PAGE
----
Simulating Crime Events and Crime Patterns in a RA/CA Model
Lin Liu (University of Cincinnati, USA), Xuguang Wang (University of Cincinnati, USA), John Eck (University of Cincinnati, USA) and Jun Liang (University of North Carolina at Chapel Hill, USA)
Copyright: © 2005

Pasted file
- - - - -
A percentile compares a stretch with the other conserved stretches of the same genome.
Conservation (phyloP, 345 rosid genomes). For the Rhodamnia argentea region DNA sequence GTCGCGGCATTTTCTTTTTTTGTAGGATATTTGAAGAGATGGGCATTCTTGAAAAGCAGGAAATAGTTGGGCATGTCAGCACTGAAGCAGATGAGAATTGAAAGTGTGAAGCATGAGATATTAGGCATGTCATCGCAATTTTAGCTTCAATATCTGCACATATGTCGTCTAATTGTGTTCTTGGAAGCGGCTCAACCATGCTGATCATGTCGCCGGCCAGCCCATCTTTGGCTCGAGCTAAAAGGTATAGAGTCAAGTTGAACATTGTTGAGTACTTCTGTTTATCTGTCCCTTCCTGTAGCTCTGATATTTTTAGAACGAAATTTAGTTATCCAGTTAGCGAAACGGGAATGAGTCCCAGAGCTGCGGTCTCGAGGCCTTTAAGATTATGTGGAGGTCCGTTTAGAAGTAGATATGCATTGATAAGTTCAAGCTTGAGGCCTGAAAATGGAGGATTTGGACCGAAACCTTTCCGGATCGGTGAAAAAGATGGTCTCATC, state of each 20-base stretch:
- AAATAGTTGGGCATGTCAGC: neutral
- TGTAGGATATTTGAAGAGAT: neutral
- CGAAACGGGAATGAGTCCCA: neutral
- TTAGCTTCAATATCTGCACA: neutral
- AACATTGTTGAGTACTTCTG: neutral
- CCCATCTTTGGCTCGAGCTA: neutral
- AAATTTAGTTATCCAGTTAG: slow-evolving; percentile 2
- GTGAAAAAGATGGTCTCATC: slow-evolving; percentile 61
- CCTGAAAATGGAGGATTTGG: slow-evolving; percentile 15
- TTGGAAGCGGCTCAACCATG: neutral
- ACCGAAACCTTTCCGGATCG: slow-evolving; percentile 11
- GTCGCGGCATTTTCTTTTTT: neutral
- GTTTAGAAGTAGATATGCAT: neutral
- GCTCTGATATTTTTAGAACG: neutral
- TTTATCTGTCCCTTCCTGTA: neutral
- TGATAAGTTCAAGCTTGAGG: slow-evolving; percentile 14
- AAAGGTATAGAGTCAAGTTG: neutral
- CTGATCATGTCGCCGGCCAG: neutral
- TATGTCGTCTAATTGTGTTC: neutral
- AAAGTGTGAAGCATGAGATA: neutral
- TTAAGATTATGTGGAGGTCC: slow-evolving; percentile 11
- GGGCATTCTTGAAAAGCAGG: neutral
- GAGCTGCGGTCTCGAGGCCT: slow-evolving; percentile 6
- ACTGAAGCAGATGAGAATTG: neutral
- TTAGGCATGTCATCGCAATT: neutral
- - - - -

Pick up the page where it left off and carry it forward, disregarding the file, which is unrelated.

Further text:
This chapter presents an innovative approach for simulating crime events and crime patterns. The theoretical basis of the crime simulation model is routine activities (RA) theory. Offenders, targets and crime places, the three basic elements of routine activities, are modeled as individual agents. The properties and behaviors of these agents change in space and time. The interactions of these three types of agents are modeled in a cellular automaton (CA). Tension, measuring the psychological impact of crime events to human beings, is the state variable of the CA. The model, after being calibrated by using a real crime data set in Cincinnati, is able to generate crime patterns similar to real patterns. Results from experimental runs of the model conform to known criminology theories. This type of RA/CA simulation model has the potential of being used to test new criminology theories and hypotheses.